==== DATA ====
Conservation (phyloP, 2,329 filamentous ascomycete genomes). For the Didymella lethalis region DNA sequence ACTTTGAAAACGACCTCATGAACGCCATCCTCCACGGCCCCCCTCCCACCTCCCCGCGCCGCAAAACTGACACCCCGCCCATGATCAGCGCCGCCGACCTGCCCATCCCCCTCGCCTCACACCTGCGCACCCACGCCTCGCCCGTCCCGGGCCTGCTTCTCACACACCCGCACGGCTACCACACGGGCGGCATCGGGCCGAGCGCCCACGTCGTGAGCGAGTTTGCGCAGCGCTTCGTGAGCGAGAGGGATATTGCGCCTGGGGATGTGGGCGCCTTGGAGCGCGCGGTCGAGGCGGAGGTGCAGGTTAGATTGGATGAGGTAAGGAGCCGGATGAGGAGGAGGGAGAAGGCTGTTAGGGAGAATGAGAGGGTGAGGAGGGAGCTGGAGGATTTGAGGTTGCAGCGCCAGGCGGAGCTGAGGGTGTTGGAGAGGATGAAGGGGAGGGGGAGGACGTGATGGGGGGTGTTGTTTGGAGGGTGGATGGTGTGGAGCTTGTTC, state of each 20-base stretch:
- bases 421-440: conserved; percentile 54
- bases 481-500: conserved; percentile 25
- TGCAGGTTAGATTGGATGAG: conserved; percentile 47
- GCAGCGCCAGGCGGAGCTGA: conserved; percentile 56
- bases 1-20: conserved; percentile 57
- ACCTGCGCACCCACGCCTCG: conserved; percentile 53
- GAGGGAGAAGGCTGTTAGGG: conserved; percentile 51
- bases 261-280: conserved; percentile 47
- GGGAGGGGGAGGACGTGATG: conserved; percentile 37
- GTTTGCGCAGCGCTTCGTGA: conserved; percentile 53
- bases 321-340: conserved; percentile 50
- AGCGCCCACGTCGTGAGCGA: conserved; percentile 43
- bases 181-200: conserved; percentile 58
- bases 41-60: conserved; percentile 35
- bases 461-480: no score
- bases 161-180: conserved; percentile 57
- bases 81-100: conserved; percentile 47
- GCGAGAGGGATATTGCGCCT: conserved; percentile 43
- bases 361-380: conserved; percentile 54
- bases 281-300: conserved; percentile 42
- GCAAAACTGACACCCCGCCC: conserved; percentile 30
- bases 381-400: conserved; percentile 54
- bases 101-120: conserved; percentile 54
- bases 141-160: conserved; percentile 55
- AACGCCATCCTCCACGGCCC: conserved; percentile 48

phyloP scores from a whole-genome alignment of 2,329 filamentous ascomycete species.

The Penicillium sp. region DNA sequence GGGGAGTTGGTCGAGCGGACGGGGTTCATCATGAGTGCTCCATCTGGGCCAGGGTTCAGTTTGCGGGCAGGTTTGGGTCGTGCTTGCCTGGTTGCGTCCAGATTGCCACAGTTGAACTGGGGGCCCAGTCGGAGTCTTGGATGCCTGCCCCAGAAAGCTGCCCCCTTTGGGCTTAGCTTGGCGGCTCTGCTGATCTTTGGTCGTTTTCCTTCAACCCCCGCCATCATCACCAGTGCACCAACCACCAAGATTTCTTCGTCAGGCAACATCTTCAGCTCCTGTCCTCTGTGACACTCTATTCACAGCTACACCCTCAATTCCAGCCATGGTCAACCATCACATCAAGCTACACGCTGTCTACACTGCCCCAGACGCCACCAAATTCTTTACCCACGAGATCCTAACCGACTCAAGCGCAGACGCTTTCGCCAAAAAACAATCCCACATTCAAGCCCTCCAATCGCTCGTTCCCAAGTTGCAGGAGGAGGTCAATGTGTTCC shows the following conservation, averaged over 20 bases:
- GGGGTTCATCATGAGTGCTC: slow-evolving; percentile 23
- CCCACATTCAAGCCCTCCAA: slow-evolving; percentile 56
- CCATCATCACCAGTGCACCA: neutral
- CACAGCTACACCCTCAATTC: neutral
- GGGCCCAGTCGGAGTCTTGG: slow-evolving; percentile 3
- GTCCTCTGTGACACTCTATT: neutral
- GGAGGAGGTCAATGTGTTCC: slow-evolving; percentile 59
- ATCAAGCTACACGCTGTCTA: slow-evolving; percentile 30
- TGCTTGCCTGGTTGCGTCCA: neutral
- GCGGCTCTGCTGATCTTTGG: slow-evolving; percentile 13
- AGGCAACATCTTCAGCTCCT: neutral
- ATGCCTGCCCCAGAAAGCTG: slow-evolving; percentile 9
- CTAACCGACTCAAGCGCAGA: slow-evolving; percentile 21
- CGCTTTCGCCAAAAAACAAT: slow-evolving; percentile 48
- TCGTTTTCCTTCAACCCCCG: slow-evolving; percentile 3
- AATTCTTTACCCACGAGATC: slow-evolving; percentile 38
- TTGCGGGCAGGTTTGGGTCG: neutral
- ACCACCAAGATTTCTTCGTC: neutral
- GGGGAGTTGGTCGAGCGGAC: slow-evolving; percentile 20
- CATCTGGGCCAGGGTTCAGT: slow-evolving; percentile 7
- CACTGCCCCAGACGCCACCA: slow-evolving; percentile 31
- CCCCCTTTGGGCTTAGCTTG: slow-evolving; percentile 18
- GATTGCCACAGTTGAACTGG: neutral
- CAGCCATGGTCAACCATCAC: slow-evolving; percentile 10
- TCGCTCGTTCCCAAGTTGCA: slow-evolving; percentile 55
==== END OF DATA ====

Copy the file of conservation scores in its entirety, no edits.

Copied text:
Conservation (phyloP, 2,329 filamentous ascomycete genomes). For the Didymella lethalis region DNA sequence ACTTTGAAAACGACCTCATGAACGCCATCCTCCACGGCCCCCCTCCCACCTCCCCGCGCCGCAAAACTGACACCCCGCCCATGATCAGCGCCGCCGACCTGCCCATCCCCCTCGCCTCACACCTGCGCACCCACGCCTCGCCCGTCCCGGGCCTGCTTCTCACACACCCGCACGGCTACCACACGGGCGGCATCGGGCCGAGCGCCCACGTCGTGAGCGAGTTTGCGCAGCGCTTCGTGAGCGAGAGGGATATTGCGCCTGGGGATGTGGGCGCCTTGGAGCGCGCGGTCGAGGCGGAGGTGCAGGTTAGATTGGATGAGGTAAGGAGCCGGATGAGGAGGAGGGAGAAGGCTGTTAGGGAGAATGAGAGGGTGAGGAGGGAGCTGGAGGATTTGAGGTTGCAGCGCCAGGCGGAGCTGAGGGTGTTGGAGAGGATGAAGGGGAGGGGGAGGACGTGATGGGGGGTGTTGTTTGGAGGGTGGATGGTGTGGAGCTTGTTC, state of each 20-base stretch:
- bases 421-440: conserved; percentile 54
- bases 481-500: conserved; percentile 25
- TGCAGGTTAGATTGGATGAG: conserved; percentile 47
- GCAGCGCCAGGCGGAGCTGA: conserved; percentile 56
- bases 1-20: conserved; percentile 57
- ACCTGCGCACCCACGCCTCG: conserved; percentile 53
- GAGGGAGAAGGCTGTTAGGG: conserved; percentile 51
- bases 261-280: conserved; percentile 47
- GGGAGGGGGAGGACGTGATG: conserved; percentile 37
- GTTTGCGCAGCGCTTCGTGA: conserved; percentile 53
- bases 321-340: conserved; percentile 50
- AGCGCCCACGTCGTGAGCGA: conserved; percentile 43
- bases 181-200: conserved; percentile 58
- bases 41-60: conserved; percentile 35
- bases 461-480: no score
- bases 161-180: conserved; percentile 57
- bases 81-100: conserved; percentile 47
- GCGAGAGGGATATTGCGCCT: conserved; percentile 43
- bases 361-380: conserved; percentile 54
- bases 281-300: conserved; percentile 42
- GCAAAACTGACACCCCGCCC: conserved; percentile 30
- bases 381-400: conserved; percentile 54
- bases 101-120: conserved; percentile 54
- bases 141-160: conserved; percentile 55
- AACGCCATCCTCCACGGCCC: conserved; percentile 48

phyloP scores from a whole-genome alignment of 2,329 filamentous ascomycete species.

The Penicillium sp. region DNA sequence GGGGAGTTGGTCGAGCGGACGGGGTTCATCATGAGTGCTCCATCTGGGCCAGGGTTCAGTTTGCGGGCAGGTTTGGGTCGTGCTTGCCTGGTTGCGTCCAGATTGCCACAGTTGAACTGGGGGCCCAGTCGGAGTCTTGGATGCCTGCCCCAGAAAGCTGCCCCCTTTGGGCTTAGCTTGGCGGCTCTGCTGATCTTTGGTCGTTTTCCTTCAACCCCCGCCATCATCACCAGTGCACCAACCACCAAGATTTCTTCGTCAGGCAACATCTTCAGCTCCTGTCCTCTGTGACACTCTATTCACAGCTACACCCTCAATTCCAGCCATGGTCAACCATCACATCAAGCTACACGCTGTCTACACTGCCCCAGACGCCACCAAATTCTTTACCCACGAGATCCTAACCGACTCAAGCGCAGACGCTTTCGCCAAAAAACAATCCCACATTCAAGCCCTCCAATCGCTCGTTCCCAAGTTGCAGGAGGAGGTCAATGTGTTCC shows the following conservation, averaged over 20 bases:
- GGGGTTCATCATGAGTGCTC: slow-evolving; percentile 23
- CCCACATTCAAGCCCTCCAA: slow-evolving; percentile 56
- CCATCATCACCAGTGCACCA: neutral
- CACAGCTACACCCTCAATTC: neutral
- GGGCCCAGTCGGAGTCTTGG: slow-evolving; percentile 3
- GTCCTCTGTGACACTCTATT: neutral
- GGAGGAGGTCAATGTGTTCC: slow-evolving; percentile 59
- ATCAAGCTACACGCTGTCTA: slow-evolving; percentile 30
- TGCTTGCCTGGTTGCGTCCA: neutral
- GCGGCTCTGCTGATCTTTGG: slow-evolving; percentile 13
- AGGCAACATCTTCAGCTCCT: neutral
- ATGCCTGCCCCAGAAAGCTG: slow-evolving; percentile 9
- CTAACCGACTCAAGCGCAGA: slow-evolving; percentile 21
- CGCTTTCGCCAAAAAACAAT: slow-evolving; percentile 48
- TCGTTTTCCTTCAACCCCCG: slow-evolving; percentile 3
- AATTCTTTACCCACGAGATC: slow-evolving; percentile 38
- TTGCGGGCAGGTTTGGGTCG: neutral
- ACCACCAAGATTTCTTCGTC: neutral
- GGGGAGTTGGTCGAGCGGAC: slow-evolving; percentile 20
- CATCTGGGCCAGGGTTCAGT: slow-evolving; percentile 7
- CACTGCCCCAGACGCCACCA: slow-evolving; percentile 31
- CCCCCTTTGGGCTTAGCTTG: slow-evolving; percentile 18
- GATTGCCACAGTTGAACTGG: neutral
- CAGCCATGGTCAACCATCAC: slow-evolving; percentile 10
- TCGCTCGTTCCCAAGTTGCA: slow-evolving; percentile 55